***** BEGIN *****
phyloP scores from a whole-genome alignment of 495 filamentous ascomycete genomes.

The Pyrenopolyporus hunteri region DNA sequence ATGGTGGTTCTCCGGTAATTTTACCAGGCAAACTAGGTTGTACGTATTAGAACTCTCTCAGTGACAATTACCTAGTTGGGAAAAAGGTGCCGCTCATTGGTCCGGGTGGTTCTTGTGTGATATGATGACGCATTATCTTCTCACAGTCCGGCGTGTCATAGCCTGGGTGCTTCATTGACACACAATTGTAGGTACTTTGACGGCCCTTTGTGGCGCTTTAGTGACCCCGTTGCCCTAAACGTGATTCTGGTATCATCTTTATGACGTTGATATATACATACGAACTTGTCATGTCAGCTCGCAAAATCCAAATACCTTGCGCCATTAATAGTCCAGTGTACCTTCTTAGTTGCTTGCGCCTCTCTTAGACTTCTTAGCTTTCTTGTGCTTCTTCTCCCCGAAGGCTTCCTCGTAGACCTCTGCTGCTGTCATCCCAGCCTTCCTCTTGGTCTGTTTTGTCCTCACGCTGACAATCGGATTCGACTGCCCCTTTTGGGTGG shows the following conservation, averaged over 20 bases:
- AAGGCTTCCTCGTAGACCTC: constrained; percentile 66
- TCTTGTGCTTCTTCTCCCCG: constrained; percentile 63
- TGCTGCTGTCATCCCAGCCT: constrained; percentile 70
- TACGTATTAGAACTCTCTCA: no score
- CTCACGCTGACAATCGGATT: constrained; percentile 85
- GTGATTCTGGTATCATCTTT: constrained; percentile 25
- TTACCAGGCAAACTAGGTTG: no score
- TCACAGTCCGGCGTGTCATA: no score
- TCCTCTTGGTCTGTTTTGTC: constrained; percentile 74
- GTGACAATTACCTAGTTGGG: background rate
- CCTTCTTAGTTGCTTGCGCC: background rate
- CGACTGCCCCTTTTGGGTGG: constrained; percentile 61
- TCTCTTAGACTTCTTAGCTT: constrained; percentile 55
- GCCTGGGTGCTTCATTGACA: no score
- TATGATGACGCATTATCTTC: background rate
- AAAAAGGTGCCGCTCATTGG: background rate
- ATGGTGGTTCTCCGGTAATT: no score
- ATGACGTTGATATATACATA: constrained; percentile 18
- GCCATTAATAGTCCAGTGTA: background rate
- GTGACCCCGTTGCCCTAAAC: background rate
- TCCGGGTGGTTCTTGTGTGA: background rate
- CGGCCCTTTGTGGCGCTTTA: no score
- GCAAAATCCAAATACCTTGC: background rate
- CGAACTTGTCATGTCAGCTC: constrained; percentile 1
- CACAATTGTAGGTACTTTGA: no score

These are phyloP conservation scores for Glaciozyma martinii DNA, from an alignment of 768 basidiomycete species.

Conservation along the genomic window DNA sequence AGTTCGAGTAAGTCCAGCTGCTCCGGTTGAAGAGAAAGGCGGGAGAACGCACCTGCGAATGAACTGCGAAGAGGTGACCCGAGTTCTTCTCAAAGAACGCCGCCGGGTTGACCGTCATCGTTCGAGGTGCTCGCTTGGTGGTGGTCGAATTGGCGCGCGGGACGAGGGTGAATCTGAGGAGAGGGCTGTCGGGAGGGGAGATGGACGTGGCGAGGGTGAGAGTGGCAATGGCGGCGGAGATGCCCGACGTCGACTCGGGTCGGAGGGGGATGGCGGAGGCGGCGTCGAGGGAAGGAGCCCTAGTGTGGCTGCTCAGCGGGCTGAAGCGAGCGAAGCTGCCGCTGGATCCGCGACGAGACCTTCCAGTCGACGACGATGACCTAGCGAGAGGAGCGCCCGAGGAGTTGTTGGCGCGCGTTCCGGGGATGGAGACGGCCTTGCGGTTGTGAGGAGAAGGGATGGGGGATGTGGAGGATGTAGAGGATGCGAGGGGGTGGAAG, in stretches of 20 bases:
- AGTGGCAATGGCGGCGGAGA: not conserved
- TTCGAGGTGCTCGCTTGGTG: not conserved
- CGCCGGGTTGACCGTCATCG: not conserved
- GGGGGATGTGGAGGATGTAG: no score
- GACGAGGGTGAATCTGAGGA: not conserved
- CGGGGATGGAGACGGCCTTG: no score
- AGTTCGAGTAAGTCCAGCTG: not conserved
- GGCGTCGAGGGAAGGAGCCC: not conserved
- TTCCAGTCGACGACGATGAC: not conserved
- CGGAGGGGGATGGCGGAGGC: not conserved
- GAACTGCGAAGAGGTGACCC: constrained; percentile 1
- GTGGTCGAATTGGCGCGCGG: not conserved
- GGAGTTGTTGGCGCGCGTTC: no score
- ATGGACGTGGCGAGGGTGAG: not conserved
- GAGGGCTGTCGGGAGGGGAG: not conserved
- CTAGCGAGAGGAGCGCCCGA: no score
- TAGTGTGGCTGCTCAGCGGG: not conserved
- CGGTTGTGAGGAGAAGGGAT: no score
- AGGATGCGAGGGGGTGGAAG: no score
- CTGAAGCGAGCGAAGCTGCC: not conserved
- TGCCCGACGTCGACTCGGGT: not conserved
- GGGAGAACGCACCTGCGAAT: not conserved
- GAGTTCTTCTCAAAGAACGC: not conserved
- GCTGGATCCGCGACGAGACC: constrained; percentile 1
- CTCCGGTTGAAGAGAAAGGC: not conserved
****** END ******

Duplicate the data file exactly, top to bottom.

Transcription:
phyloP scores from a whole-genome alignment of 495 filamentous ascomycete genomes.

The Pyrenopolyporus hunteri region DNA sequence ATGGTGGTTCTCCGGTAATTTTACCAGGCAAACTAGGTTGTACGTATTAGAACTCTCTCAGTGACAATTACCTAGTTGGGAAAAAGGTGCCGCTCATTGGTCCGGGTGGTTCTTGTGTGATATGATGACGCATTATCTTCTCACAGTCCGGCGTGTCATAGCCTGGGTGCTTCATTGACACACAATTGTAGGTACTTTGACGGCCCTTTGTGGCGCTTTAGTGACCCCGTTGCCCTAAACGTGATTCTGGTATCATCTTTATGACGTTGATATATACATACGAACTTGTCATGTCAGCTCGCAAAATCCAAATACCTTGCGCCATTAATAGTCCAGTGTACCTTCTTAGTTGCTTGCGCCTCTCTTAGACTTCTTAGCTTTCTTGTGCTTCTTCTCCCCGAAGGCTTCCTCGTAGACCTCTGCTGCTGTCATCCCAGCCTTCCTCTTGGTCTGTTTTGTCCTCACGCTGACAATCGGATTCGACTGCCCCTTTTGGGTGG shows the following conservation, averaged over 20 bases:
- AAGGCTTCCTCGTAGACCTC: constrained; percentile 66
- TCTTGTGCTTCTTCTCCCCG: constrained; percentile 63
- TGCTGCTGTCATCCCAGCCT: constrained; percentile 70
- TACGTATTAGAACTCTCTCA: no score
- CTCACGCTGACAATCGGATT: constrained; percentile 85
- GTGATTCTGGTATCATCTTT: constrained; percentile 25
- TTACCAGGCAAACTAGGTTG: no score
- TCACAGTCCGGCGTGTCATA: no score
- TCCTCTTGGTCTGTTTTGTC: constrained; percentile 74
- GTGACAATTACCTAGTTGGG: background rate
- CCTTCTTAGTTGCTTGCGCC: background rate
- CGACTGCCCCTTTTGGGTGG: constrained; percentile 61
- TCTCTTAGACTTCTTAGCTT: constrained; percentile 55
- GCCTGGGTGCTTCATTGACA: no score
- TATGATGACGCATTATCTTC: background rate
- AAAAAGGTGCCGCTCATTGG: background rate
- ATGGTGGTTCTCCGGTAATT: no score
- ATGACGTTGATATATACATA: constrained; percentile 18
- GCCATTAATAGTCCAGTGTA: background rate
- GTGACCCCGTTGCCCTAAAC: background rate
- TCCGGGTGGTTCTTGTGTGA: background rate
- CGGCCCTTTGTGGCGCTTTA: no score
- GCAAAATCCAAATACCTTGC: background rate
- CGAACTTGTCATGTCAGCTC: constrained; percentile 1
- CACAATTGTAGGTACTTTGA: no score

These are phyloP conservation scores for Glaciozyma martinii DNA, from an alignment of 768 basidiomycete species.

Conservation along the genomic window DNA sequence AGTTCGAGTAAGTCCAGCTGCTCCGGTTGAAGAGAAAGGCGGGAGAACGCACCTGCGAATGAACTGCGAAGAGGTGACCCGAGTTCTTCTCAAAGAACGCCGCCGGGTTGACCGTCATCGTTCGAGGTGCTCGCTTGGTGGTGGTCGAATTGGCGCGCGGGACGAGGGTGAATCTGAGGAGAGGGCTGTCGGGAGGGGAGATGGACGTGGCGAGGGTGAGAGTGGCAATGGCGGCGGAGATGCCCGACGTCGACTCGGGTCGGAGGGGGATGGCGGAGGCGGCGTCGAGGGAAGGAGCCCTAGTGTGGCTGCTCAGCGGGCTGAAGCGAGCGAAGCTGCCGCTGGATCCGCGACGAGACCTTCCAGTCGACGACGATGACCTAGCGAGAGGAGCGCCCGAGGAGTTGTTGGCGCGCGTTCCGGGGATGGAGACGGCCTTGCGGTTGTGAGGAGAAGGGATGGGGGATGTGGAGGATGTAGAGGATGCGAGGGGGTGGAAG, in stretches of 20 bases:
- AGTGGCAATGGCGGCGGAGA: not conserved
- TTCGAGGTGCTCGCTTGGTG: not conserved
- CGCCGGGTTGACCGTCATCG: not conserved
- GGGGGATGTGGAGGATGTAG: no score
- GACGAGGGTGAATCTGAGGA: not conserved
- CGGGGATGGAGACGGCCTTG: no score
- AGTTCGAGTAAGTCCAGCTG: not conserved
- GGCGTCGAGGGAAGGAGCCC: not conserved
- TTCCAGTCGACGACGATGAC: not conserved
- CGGAGGGGGATGGCGGAGGC: not conserved
- GAACTGCGAAGAGGTGACCC: constrained; percentile 1
- GTGGTCGAATTGGCGCGCGG: not conserved
- GGAGTTGTTGGCGCGCGTTC: no score
- ATGGACGTGGCGAGGGTGAG: not conserved
- GAGGGCTGTCGGGAGGGGAG: not conserved
- CTAGCGAGAGGAGCGCCCGA: no score
- TAGTGTGGCTGCTCAGCGGG: not conserved
- CGGTTGTGAGGAGAAGGGAT: no score
- AGGATGCGAGGGGGTGGAAG: no score
- CTGAAGCGAGCGAAGCTGCC: not conserved
- TGCCCGACGTCGACTCGGGT: not conserved
- GGGAGAACGCACCTGCGAAT: not conserved
- GAGTTCTTCTCAAAGAACGC: not conserved
- GCTGGATCCGCGACGAGACC: constrained; percentile 1
- CTCCGGTTGAAGAGAAAGGC: not conserved